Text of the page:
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Split infinitives July 13, 2006

Posted by dr. gonzo in Writing.

This is something I have had a beef with for a long time.

The grammar police will tell you that split infinitives are to be completely avoided. While this may be true in some instances, a split infinitive is not necessarily an error. Writers use them all the time to write with more expressiveness and eloquence.

Indeed, there is some controversy regarding the use of split infinitives in English.

In Romantic languages, especially, the infinitive form of many verbs include “to” as part of the verb. In Spanish: ir=to go, tener=to have, et cetera.

English is not a Romantic language, it is Germanic, regardless English has evolved over many years and is no longer entirely a Germanic language. Therefore, this argument is not really a valid one any longer.

The best argument for split infinitives comes when they are used to construct sentences that would sound absolutely silly or imply differing meaning if they were not used.

An example from R.L. Trask’s Mind the Gaffe:

She decided to gradually get rid of the teddy bears she had collected.

Here the infinitive is split, the sentence implies that she decided to get rid of the teddy bears in a gradual manner.

She decided gradually to get rid of the teddy bears she had collected.

Not split. The implication here is the decision was gradual.

She decided to get rid of the teddy bears she had collected gradually.

Not split. This implies that she collected the teddy bears gradually.

She decided to get gradually rid of the teddy bears she had collected.

Not split. This sounds like it was written by a four-year-old.

She decided to get rid gradually of the teddy bears she had collected.

Not split. Perhaps even worse English than the preceding sentence.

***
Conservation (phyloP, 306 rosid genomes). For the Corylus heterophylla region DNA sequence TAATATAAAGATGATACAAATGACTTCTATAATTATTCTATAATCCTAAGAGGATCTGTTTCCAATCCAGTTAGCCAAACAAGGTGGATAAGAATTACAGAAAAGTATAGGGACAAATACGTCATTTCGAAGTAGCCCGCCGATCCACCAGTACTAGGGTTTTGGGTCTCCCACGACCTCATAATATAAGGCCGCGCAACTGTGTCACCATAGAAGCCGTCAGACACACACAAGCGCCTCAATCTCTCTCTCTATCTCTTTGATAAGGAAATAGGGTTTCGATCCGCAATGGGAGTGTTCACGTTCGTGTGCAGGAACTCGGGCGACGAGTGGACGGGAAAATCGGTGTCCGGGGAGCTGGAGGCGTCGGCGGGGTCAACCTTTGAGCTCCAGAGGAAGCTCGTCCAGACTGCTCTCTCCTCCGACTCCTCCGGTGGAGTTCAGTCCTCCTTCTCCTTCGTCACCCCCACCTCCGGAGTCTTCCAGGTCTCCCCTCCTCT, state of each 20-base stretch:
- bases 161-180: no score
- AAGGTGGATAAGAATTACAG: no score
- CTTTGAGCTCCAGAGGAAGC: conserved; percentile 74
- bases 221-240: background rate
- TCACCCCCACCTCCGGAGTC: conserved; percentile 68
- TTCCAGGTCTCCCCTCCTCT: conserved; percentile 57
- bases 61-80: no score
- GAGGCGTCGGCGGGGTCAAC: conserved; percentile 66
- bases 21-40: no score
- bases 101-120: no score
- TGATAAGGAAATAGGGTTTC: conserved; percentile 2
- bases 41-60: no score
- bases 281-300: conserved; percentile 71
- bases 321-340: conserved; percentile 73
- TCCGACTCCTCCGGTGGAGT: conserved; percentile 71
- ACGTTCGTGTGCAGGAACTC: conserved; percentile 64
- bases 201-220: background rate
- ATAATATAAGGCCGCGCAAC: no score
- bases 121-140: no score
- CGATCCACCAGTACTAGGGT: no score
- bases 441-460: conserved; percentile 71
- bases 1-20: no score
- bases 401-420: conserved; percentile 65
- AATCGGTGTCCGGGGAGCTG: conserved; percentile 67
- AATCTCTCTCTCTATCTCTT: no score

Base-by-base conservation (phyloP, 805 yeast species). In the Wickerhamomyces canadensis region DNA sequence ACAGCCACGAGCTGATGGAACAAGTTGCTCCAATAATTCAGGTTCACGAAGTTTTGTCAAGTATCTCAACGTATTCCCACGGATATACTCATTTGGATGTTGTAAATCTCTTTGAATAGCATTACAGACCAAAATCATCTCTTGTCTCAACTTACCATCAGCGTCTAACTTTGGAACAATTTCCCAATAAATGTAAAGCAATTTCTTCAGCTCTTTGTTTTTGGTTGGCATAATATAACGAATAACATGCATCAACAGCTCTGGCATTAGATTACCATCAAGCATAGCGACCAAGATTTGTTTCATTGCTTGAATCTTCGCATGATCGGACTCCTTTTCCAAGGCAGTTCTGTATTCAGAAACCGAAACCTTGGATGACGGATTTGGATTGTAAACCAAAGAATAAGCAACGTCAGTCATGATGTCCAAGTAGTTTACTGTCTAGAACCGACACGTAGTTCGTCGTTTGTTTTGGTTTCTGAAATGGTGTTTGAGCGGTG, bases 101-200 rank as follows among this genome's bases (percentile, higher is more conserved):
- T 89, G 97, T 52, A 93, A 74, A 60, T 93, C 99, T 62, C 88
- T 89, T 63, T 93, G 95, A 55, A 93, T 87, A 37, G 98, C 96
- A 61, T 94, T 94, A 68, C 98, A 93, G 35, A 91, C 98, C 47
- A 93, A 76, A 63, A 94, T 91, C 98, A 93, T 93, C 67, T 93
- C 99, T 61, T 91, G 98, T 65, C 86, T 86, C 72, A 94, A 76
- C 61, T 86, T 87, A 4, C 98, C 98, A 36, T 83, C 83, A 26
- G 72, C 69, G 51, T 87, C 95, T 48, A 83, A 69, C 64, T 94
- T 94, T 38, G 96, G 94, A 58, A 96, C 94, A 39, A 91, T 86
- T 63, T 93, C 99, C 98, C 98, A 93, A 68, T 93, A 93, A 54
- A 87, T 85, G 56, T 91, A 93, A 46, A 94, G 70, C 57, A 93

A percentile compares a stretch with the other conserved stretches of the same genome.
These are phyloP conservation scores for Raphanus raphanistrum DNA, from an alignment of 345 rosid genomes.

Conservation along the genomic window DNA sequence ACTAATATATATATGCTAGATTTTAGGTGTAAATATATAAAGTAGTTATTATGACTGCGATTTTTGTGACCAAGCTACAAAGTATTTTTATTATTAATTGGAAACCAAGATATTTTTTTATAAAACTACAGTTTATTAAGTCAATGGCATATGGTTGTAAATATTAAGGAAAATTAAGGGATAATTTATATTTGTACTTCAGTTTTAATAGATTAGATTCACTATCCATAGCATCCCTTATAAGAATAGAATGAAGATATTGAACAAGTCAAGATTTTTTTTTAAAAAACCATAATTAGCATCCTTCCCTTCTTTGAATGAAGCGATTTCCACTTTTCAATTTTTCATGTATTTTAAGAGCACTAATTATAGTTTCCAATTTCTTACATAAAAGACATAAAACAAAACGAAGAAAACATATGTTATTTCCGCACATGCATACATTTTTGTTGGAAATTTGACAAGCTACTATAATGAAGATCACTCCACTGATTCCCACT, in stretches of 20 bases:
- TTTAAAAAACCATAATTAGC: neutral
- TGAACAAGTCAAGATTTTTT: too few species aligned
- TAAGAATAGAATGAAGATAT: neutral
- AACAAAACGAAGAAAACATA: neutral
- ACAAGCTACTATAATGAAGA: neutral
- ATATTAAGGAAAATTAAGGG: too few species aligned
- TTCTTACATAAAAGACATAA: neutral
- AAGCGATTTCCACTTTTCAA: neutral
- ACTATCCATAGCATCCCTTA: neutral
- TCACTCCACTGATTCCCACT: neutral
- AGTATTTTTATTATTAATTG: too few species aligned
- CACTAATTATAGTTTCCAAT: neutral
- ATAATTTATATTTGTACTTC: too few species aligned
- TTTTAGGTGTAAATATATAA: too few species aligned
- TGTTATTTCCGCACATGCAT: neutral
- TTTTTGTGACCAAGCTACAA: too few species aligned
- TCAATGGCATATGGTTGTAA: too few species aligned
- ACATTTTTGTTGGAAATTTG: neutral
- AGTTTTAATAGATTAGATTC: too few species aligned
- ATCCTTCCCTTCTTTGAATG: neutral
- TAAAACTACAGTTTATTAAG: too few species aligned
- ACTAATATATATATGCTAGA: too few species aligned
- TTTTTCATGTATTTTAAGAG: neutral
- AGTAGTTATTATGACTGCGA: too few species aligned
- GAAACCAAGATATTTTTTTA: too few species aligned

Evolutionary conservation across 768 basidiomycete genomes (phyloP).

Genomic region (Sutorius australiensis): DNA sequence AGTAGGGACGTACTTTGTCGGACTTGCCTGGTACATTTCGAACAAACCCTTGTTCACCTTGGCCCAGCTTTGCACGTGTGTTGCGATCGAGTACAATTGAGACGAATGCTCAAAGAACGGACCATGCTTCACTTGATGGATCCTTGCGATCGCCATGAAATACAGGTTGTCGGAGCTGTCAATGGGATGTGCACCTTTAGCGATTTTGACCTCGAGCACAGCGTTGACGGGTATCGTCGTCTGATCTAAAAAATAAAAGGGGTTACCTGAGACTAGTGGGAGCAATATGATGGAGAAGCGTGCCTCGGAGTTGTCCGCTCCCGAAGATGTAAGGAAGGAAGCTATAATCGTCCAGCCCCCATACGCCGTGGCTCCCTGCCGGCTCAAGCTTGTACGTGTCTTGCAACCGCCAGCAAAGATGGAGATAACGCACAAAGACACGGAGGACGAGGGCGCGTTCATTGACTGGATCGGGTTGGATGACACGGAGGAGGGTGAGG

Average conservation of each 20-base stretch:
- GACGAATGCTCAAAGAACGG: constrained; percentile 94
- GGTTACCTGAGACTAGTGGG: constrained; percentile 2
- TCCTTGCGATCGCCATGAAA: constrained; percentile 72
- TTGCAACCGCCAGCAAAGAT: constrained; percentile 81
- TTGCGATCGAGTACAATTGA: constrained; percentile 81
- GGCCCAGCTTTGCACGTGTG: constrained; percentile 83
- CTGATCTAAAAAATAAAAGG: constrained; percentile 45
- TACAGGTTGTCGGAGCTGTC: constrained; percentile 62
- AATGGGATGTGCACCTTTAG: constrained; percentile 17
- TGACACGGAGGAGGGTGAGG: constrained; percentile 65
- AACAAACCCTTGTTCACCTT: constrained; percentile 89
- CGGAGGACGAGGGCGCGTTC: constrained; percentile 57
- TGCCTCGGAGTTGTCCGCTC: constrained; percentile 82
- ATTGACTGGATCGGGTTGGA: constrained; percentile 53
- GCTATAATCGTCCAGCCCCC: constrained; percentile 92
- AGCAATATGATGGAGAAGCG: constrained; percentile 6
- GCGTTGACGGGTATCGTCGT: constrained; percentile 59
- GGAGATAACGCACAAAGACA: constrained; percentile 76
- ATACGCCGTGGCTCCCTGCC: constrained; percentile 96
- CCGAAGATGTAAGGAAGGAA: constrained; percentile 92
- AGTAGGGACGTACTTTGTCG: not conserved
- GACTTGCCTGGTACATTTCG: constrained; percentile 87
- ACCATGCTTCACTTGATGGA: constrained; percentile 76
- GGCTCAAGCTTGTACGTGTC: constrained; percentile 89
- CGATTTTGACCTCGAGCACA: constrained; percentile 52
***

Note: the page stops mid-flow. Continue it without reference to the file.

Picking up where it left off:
Obviously, split infinitives have their place. They are not all wrong. Of course, unless you know the expectations of your reader it is probably a good idea to generally avoid them if you are, say, writing a dissertation for a 400 level history course.

And, of course, “to boldly go where no man has gone before,” has a much better ring to it than “to go boldly where no man has gone before.”


1. bloglily - July 13, 2006

Agreed. My take on this is that you first learn the rules. And then you may decide for yourself how language can best be used to express what you want to say. But I do think you have to do the first before you branch out and do the second.

2. dr. gonzo - July 13, 2006

I concur.

3. Cas Stavert - July 13, 2006

No split infinitives is a rule created by 19th century grammarians ignorant of the basic structures of English but in love with Latin, or so I was taught when I studied Linguistics at uni.

4. sputnki - July 13, 2006

Me just write as spirit moves me. No care rules!



5. bloglily - July 14, 2006

Doug’s post reminds me that for a while Yoda-speak was very popular in our house. I mean, popular in our house was yoda-speak. And I’m all for writing that’s moved by the spirit!

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